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Am J Ther. 2001 Jan-Feb;8(1):49-64.

Cox-2-specific inhibitors: definition of a new therapeutic concept.

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  • 1Searle Clinical Research & Development, Skokie, IL, USA.


Nonsteroidal anti-inflammatory drugs have been a mainstay in the treatment of inflammatory diseases such as rheumatoid arthritis. However, these agents can result in severe and occasionally life-threatening adverse effects that can limit therapeutic benefit. Progress toward safer anti-inflammatory therapy was aided by the discovery that cyclooxygenase (COX) exists as two isozymes, COX-1 and COX-2. Both isozymes form prostaglandins that support physiologic functions; however, the formation of proinflammatory prostaglandins is catalyzed by COX-2. Inhibition of COX-2 accounts for the anti-inflammatory and analgesic action of NSAIDs; however, concurrent inhibition of COX-1 inhibits prostaglandin-dependent mechanisms such as gastroduodenal mucosal defense and platelet aggregation. This inhibition is the basis of the gastrointestinal toxicity and bleeding characteristic of these drugs. These findings led to the hypothesis that agents that selectively inhibit COX-2 would possess anti-inflammatory and analgesic action but would spare COX-1, thereby avoiding adverse effects in the gastrointestinal tract and platelets. Selective COX-2 inhibitors are now available. The novelty of these agents has raised questions in the medical community as to what constitutes selectivity for COX-2. This review outlines the criteria that must be met to characterize a compound as COX-2-specific. Clinical evidence of clear improvement in gastrointestinal tolerability and safety must be demonstrated in addition to complementary evidence of COX-2 selectivity obtained from enzyme, biochemical, and clinical pharmacology evaluations.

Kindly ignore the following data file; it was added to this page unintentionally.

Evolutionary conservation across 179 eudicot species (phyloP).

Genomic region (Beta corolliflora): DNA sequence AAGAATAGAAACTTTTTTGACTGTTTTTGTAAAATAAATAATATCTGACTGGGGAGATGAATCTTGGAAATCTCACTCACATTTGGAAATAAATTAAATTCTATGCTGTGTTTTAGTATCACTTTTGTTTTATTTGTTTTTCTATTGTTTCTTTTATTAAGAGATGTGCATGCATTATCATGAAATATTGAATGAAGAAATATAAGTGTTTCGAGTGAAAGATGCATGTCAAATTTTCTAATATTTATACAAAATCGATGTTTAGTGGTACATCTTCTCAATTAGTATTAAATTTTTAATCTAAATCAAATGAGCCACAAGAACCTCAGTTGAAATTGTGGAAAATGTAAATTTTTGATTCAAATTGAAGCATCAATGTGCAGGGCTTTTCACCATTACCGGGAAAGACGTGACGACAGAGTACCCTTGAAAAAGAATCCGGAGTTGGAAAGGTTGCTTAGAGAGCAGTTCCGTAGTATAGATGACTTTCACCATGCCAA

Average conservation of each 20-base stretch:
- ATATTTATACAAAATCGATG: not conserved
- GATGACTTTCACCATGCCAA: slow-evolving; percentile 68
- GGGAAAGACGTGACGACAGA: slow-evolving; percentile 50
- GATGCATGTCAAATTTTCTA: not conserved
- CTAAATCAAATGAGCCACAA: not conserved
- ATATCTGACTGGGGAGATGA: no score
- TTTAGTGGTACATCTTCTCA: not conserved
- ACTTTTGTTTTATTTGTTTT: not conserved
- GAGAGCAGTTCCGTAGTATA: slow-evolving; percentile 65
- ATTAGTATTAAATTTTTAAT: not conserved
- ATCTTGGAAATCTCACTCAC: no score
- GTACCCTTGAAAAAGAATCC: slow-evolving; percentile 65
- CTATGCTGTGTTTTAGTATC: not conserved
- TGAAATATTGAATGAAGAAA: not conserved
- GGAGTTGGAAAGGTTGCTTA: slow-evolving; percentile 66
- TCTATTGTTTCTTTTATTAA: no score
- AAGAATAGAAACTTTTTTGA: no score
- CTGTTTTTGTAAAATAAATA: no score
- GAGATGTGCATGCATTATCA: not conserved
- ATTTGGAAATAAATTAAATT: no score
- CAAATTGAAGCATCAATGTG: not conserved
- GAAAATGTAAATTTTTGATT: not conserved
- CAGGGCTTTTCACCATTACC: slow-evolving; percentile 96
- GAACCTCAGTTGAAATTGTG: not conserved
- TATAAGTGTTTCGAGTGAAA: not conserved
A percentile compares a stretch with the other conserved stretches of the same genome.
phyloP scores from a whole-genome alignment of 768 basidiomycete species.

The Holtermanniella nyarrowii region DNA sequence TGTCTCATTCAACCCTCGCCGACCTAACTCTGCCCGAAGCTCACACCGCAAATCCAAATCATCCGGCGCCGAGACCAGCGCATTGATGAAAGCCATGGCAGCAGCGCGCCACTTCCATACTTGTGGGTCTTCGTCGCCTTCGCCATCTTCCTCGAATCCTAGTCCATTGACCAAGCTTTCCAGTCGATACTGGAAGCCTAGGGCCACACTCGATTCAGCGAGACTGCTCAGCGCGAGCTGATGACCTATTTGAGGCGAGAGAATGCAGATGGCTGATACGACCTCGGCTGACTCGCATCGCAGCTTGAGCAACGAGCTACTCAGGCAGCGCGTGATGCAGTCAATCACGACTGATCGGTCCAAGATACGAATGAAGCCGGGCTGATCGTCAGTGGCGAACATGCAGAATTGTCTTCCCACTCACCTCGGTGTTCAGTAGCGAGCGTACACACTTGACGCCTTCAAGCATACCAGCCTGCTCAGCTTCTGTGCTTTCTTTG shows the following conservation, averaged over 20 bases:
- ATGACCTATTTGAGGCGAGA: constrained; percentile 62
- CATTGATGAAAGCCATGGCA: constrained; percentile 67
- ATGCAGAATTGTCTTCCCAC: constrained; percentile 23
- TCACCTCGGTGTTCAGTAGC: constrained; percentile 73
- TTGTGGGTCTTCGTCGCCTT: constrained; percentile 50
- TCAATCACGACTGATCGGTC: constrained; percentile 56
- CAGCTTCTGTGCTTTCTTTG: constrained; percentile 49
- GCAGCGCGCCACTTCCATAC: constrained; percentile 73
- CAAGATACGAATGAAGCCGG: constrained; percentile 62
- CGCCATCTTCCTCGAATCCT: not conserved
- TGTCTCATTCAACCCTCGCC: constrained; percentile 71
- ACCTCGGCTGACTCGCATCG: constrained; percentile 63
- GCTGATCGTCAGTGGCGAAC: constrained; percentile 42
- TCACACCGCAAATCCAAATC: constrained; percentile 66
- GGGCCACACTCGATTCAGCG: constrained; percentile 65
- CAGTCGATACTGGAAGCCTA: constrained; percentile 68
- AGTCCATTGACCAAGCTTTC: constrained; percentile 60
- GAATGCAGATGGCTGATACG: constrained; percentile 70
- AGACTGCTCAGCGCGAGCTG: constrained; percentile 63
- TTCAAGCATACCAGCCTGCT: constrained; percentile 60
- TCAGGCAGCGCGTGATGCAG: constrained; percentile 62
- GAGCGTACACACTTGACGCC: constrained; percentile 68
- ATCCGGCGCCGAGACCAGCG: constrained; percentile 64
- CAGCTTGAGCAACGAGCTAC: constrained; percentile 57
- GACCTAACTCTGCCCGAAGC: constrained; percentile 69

[PubMed - indexed for MEDLINE]
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